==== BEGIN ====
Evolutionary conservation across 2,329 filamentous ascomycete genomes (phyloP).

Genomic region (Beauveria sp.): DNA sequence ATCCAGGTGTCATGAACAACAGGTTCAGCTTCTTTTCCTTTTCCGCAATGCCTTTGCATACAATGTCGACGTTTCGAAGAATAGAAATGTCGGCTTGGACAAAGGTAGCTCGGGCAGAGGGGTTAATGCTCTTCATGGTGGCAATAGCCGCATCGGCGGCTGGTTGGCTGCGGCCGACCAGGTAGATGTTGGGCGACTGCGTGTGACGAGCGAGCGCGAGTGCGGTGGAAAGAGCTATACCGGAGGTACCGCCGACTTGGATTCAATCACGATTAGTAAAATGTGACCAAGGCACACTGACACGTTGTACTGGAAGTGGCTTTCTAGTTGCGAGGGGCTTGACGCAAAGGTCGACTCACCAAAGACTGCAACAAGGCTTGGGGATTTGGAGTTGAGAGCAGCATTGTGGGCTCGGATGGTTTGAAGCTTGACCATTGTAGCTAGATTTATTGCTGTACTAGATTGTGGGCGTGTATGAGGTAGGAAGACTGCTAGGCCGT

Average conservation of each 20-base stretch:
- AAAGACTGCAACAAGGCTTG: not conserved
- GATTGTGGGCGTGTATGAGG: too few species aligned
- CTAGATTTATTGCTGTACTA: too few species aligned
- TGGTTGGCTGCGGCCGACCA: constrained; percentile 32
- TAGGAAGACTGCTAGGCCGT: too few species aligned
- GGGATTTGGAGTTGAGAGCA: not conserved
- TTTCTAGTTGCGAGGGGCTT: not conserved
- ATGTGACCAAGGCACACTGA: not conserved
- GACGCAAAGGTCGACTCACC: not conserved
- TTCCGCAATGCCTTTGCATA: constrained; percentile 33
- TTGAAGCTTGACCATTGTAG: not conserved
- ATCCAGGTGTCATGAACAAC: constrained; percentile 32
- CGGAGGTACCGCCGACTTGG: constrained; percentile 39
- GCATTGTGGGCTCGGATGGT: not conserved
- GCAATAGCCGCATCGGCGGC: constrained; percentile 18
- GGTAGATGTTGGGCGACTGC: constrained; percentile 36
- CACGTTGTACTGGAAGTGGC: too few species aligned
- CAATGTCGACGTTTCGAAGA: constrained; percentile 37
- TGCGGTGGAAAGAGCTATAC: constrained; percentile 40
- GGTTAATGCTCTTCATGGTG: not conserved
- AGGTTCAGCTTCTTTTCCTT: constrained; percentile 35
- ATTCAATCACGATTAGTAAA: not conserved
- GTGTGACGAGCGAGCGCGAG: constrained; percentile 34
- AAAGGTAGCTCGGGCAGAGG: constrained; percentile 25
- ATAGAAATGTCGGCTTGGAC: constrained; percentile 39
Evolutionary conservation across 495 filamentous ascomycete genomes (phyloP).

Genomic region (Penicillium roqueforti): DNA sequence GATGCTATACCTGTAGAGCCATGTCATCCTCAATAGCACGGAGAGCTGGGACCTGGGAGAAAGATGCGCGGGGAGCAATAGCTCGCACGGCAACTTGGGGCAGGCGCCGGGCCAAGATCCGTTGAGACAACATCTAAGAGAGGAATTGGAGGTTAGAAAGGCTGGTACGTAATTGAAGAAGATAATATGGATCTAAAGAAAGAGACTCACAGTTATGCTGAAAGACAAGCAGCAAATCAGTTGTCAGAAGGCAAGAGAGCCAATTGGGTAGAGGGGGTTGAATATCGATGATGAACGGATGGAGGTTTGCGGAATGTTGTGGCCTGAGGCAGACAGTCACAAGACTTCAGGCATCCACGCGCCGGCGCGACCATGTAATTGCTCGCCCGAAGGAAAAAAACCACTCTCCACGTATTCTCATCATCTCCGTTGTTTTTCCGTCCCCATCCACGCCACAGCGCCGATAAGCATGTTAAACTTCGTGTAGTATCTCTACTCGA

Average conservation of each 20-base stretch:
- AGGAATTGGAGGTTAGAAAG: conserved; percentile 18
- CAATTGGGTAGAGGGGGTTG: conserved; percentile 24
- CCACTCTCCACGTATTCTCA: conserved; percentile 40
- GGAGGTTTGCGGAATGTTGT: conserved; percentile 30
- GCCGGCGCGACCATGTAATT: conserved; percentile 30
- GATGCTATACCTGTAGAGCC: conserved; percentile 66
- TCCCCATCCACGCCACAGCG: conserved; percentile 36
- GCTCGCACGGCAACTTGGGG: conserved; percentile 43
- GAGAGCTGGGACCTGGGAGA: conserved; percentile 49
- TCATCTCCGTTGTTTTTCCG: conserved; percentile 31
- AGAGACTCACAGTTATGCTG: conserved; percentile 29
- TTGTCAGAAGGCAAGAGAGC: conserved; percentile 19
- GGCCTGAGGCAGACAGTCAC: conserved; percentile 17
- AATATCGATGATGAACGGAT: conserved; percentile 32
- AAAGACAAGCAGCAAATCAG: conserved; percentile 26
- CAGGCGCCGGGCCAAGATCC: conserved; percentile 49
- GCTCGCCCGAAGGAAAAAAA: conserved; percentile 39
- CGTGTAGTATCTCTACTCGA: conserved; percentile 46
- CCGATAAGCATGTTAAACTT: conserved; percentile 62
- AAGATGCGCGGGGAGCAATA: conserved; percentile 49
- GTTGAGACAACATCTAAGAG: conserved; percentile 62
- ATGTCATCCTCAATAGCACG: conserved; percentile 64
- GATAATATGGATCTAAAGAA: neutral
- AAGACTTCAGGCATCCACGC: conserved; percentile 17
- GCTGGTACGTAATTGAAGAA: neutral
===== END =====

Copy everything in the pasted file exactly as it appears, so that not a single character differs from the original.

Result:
Evolutionary conservation across 2,329 filamentous ascomycete genomes (phyloP).

Genomic region (Beauveria sp.): DNA sequence ATCCAGGTGTCATGAACAACAGGTTCAGCTTCTTTTCCTTTTCCGCAATGCCTTTGCATACAATGTCGACGTTTCGAAGAATAGAAATGTCGGCTTGGACAAAGGTAGCTCGGGCAGAGGGGTTAATGCTCTTCATGGTGGCAATAGCCGCATCGGCGGCTGGTTGGCTGCGGCCGACCAGGTAGATGTTGGGCGACTGCGTGTGACGAGCGAGCGCGAGTGCGGTGGAAAGAGCTATACCGGAGGTACCGCCGACTTGGATTCAATCACGATTAGTAAAATGTGACCAAGGCACACTGACACGTTGTACTGGAAGTGGCTTTCTAGTTGCGAGGGGCTTGACGCAAAGGTCGACTCACCAAAGACTGCAACAAGGCTTGGGGATTTGGAGTTGAGAGCAGCATTGTGGGCTCGGATGGTTTGAAGCTTGACCATTGTAGCTAGATTTATTGCTGTACTAGATTGTGGGCGTGTATGAGGTAGGAAGACTGCTAGGCCGT

Average conservation of each 20-base stretch:
- AAAGACTGCAACAAGGCTTG: not conserved
- GATTGTGGGCGTGTATGAGG: too few species aligned
- CTAGATTTATTGCTGTACTA: too few species aligned
- TGGTTGGCTGCGGCCGACCA: constrained; percentile 32
- TAGGAAGACTGCTAGGCCGT: too few species aligned
- GGGATTTGGAGTTGAGAGCA: not conserved
- TTTCTAGTTGCGAGGGGCTT: not conserved
- ATGTGACCAAGGCACACTGA: not conserved
- GACGCAAAGGTCGACTCACC: not conserved
- TTCCGCAATGCCTTTGCATA: constrained; percentile 33
- TTGAAGCTTGACCATTGTAG: not conserved
- ATCCAGGTGTCATGAACAAC: constrained; percentile 32
- CGGAGGTACCGCCGACTTGG: constrained; percentile 39
- GCATTGTGGGCTCGGATGGT: not conserved
- GCAATAGCCGCATCGGCGGC: constrained; percentile 18
- GGTAGATGTTGGGCGACTGC: constrained; percentile 36
- CACGTTGTACTGGAAGTGGC: too few species aligned
- CAATGTCGACGTTTCGAAGA: constrained; percentile 37
- TGCGGTGGAAAGAGCTATAC: constrained; percentile 40
- GGTTAATGCTCTTCATGGTG: not conserved
- AGGTTCAGCTTCTTTTCCTT: constrained; percentile 35
- ATTCAATCACGATTAGTAAA: not conserved
- GTGTGACGAGCGAGCGCGAG: constrained; percentile 34
- AAAGGTAGCTCGGGCAGAGG: constrained; percentile 25
- ATAGAAATGTCGGCTTGGAC: constrained; percentile 39
Evolutionary conservation across 495 filamentous ascomycete genomes (phyloP).

Genomic region (Penicillium roqueforti): DNA sequence GATGCTATACCTGTAGAGCCATGTCATCCTCAATAGCACGGAGAGCTGGGACCTGGGAGAAAGATGCGCGGGGAGCAATAGCTCGCACGGCAACTTGGGGCAGGCGCCGGGCCAAGATCCGTTGAGACAACATCTAAGAGAGGAATTGGAGGTTAGAAAGGCTGGTACGTAATTGAAGAAGATAATATGGATCTAAAGAAAGAGACTCACAGTTATGCTGAAAGACAAGCAGCAAATCAGTTGTCAGAAGGCAAGAGAGCCAATTGGGTAGAGGGGGTTGAATATCGATGATGAACGGATGGAGGTTTGCGGAATGTTGTGGCCTGAGGCAGACAGTCACAAGACTTCAGGCATCCACGCGCCGGCGCGACCATGTAATTGCTCGCCCGAAGGAAAAAAACCACTCTCCACGTATTCTCATCATCTCCGTTGTTTTTCCGTCCCCATCCACGCCACAGCGCCGATAAGCATGTTAAACTTCGTGTAGTATCTCTACTCGA

Average conservation of each 20-base stretch:
- AGGAATTGGAGGTTAGAAAG: conserved; percentile 18
- CAATTGGGTAGAGGGGGTTG: conserved; percentile 24
- CCACTCTCCACGTATTCTCA: conserved; percentile 40
- GGAGGTTTGCGGAATGTTGT: conserved; percentile 30
- GCCGGCGCGACCATGTAATT: conserved; percentile 30
- GATGCTATACCTGTAGAGCC: conserved; percentile 66
- TCCCCATCCACGCCACAGCG: conserved; percentile 36
- GCTCGCACGGCAACTTGGGG: conserved; percentile 43
- GAGAGCTGGGACCTGGGAGA: conserved; percentile 49
- TCATCTCCGTTGTTTTTCCG: conserved; percentile 31
- AGAGACTCACAGTTATGCTG: conserved; percentile 29
- TTGTCAGAAGGCAAGAGAGC: conserved; percentile 19
- GGCCTGAGGCAGACAGTCAC: conserved; percentile 17
- AATATCGATGATGAACGGAT: conserved; percentile 32
- AAAGACAAGCAGCAAATCAG: conserved; percentile 26
- CAGGCGCCGGGCCAAGATCC: conserved; percentile 49
- GCTCGCCCGAAGGAAAAAAA: conserved; percentile 39
- CGTGTAGTATCTCTACTCGA: conserved; percentile 46
- CCGATAAGCATGTTAAACTT: conserved; percentile 62
- AAGATGCGCGGGGAGCAATA: conserved; percentile 49
- GTTGAGACAACATCTAAGAG: conserved; percentile 62
- ATGTCATCCTCAATAGCACG: conserved; percentile 64
- GATAATATGGATCTAAAGAA: neutral
- AAGACTTCAGGCATCCACGC: conserved; percentile 17
- GCTGGTACGTAATTGAAGAA: neutral